During the first phase the Church still possessed the inheritance of Jewish culture the strongest and most individual type of religious culture which existed in the ancient world. In the second phase there was no Christian culture, since the Christians were united in faith but separated from the pagan culture that surrounded them and often divided from one another by the diversity of their cultural backgrounds. In the third phase we see the emergence of a Christian culture in the full sense of the word and the gradual remolding of ancient society and its political order under the influence of Christian values and ideas.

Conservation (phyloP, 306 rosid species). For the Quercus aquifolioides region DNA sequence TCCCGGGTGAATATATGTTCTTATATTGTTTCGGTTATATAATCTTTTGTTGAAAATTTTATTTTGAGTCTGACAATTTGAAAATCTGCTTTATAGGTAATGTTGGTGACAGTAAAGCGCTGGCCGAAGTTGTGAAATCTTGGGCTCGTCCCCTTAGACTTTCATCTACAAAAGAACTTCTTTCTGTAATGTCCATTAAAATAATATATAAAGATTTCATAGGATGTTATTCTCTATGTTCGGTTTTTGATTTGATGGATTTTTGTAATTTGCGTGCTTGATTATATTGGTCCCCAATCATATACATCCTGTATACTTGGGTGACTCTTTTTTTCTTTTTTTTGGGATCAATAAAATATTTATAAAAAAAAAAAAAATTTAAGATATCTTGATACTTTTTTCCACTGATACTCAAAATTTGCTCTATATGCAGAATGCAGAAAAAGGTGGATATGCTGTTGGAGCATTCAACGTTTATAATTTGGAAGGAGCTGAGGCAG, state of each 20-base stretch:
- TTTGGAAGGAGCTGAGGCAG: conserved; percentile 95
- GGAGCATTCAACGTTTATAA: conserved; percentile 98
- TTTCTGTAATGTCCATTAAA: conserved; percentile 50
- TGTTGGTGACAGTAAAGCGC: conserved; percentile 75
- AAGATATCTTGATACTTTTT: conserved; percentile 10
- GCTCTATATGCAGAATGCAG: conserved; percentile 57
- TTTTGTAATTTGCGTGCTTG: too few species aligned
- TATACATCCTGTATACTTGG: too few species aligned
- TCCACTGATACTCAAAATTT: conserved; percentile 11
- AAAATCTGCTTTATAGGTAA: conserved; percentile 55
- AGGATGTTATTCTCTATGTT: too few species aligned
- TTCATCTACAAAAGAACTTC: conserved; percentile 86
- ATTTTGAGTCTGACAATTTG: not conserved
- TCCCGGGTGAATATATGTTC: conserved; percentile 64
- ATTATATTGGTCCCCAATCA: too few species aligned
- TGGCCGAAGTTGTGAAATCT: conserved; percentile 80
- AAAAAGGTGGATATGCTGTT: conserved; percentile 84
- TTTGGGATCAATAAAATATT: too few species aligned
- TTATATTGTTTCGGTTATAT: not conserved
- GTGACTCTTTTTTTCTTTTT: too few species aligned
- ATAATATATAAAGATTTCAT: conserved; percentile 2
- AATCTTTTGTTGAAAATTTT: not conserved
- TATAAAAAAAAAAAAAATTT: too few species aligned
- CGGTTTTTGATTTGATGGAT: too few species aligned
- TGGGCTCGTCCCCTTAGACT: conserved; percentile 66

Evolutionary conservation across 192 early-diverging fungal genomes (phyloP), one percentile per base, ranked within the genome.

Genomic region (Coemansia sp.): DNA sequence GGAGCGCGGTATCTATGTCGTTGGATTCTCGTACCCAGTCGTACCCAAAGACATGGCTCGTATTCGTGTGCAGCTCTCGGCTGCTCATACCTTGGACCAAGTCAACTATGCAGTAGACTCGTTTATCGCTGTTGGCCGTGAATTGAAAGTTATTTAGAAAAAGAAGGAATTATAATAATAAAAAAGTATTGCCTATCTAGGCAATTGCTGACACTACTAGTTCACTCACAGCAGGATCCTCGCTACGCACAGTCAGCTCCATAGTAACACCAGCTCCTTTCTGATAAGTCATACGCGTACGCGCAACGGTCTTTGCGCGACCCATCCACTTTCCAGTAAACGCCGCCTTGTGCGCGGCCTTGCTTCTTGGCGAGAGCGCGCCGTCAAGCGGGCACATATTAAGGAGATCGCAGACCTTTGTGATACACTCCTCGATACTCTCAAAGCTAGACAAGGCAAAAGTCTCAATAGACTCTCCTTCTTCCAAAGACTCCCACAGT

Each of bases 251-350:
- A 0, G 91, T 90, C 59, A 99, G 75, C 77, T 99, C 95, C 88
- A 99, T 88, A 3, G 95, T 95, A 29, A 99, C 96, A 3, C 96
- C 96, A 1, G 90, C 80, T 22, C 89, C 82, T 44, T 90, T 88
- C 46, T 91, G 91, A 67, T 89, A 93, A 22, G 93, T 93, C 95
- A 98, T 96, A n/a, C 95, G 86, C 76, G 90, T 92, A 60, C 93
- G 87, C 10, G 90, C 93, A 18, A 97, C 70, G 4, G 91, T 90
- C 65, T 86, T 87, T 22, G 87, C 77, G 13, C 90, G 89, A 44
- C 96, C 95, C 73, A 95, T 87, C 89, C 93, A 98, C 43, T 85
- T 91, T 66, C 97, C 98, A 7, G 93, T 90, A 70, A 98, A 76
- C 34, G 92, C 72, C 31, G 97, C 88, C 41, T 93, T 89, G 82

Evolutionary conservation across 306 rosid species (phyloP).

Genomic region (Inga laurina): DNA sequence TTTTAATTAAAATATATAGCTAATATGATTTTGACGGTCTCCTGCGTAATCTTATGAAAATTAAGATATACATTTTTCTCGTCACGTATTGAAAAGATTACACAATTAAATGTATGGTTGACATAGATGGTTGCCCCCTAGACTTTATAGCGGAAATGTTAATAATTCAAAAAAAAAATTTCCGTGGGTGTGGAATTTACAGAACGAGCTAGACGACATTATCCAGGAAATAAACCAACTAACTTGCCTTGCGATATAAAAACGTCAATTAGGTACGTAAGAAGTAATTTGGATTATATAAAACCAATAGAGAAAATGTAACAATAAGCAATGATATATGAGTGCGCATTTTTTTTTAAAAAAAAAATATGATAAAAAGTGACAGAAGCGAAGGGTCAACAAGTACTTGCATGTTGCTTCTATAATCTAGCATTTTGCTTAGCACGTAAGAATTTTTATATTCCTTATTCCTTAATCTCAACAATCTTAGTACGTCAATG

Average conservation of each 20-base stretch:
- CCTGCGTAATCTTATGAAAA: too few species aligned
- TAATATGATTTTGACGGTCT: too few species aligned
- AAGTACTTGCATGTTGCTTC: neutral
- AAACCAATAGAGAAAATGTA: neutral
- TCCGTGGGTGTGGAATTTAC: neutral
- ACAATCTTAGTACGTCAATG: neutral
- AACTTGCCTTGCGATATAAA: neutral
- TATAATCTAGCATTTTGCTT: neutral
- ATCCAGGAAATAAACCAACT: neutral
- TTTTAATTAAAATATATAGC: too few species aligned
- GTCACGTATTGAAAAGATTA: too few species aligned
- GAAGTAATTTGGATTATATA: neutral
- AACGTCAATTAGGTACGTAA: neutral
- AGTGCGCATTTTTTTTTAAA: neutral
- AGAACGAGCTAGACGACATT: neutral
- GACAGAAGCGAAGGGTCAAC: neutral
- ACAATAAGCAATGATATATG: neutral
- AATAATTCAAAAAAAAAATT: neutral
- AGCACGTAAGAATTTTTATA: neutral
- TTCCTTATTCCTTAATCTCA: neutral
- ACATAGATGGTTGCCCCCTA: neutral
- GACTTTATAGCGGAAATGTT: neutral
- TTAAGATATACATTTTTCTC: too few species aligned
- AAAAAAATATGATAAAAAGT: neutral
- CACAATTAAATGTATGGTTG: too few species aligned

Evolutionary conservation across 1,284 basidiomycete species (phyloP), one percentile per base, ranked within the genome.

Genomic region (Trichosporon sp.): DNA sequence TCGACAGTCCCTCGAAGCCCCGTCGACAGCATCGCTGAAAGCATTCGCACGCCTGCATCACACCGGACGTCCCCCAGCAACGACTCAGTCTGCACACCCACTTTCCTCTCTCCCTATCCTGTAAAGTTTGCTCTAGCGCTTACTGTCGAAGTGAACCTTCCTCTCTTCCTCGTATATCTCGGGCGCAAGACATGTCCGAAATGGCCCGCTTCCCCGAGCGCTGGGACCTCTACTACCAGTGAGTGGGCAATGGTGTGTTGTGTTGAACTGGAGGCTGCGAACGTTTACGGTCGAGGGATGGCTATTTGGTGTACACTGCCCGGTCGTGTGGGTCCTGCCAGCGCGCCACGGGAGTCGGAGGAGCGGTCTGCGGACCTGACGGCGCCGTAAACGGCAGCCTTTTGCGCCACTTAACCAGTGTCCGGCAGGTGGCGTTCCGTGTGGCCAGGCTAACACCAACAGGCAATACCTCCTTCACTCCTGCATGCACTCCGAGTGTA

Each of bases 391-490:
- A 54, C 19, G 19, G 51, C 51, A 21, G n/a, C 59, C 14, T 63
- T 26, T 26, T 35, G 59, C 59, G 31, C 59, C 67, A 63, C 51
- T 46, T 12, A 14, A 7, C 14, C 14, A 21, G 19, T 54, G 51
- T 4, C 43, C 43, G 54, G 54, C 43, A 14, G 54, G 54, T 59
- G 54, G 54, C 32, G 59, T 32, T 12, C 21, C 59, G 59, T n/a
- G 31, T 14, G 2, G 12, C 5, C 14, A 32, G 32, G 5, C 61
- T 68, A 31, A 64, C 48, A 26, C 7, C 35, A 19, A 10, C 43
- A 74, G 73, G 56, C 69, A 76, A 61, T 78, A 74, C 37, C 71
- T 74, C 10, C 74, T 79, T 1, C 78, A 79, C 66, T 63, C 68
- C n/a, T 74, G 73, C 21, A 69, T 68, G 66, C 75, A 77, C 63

Throughout these three phases Christianity was marked by an intense social consciousness and a sense of world mission which were far stronger than anything we know in modern times. From the beginning Christians had inherited the Jewish social consciousness the belief that they were the people of God" in the fullest sense of the words. As St. Clement of Rome wrote, "Behold the Lord taketh to himself a nation from the midst of the nations, as a man taketh the first fruits of his threshing floor" (I Clement XXIX). And this sense of separateness, as the spiritual Israel or the Third Race, was fortified by centuries of persecution and exclusion from full civic life. The catacombs provide evidence of this stage of Christian development, when there was as yet no Christian culture, but a new society out of which a new Christian culture was destined to emerge. Therefore in order to understand the basis of Christian culture, we must first study the community life of the primitive Church, and the institutions by which it was maintained.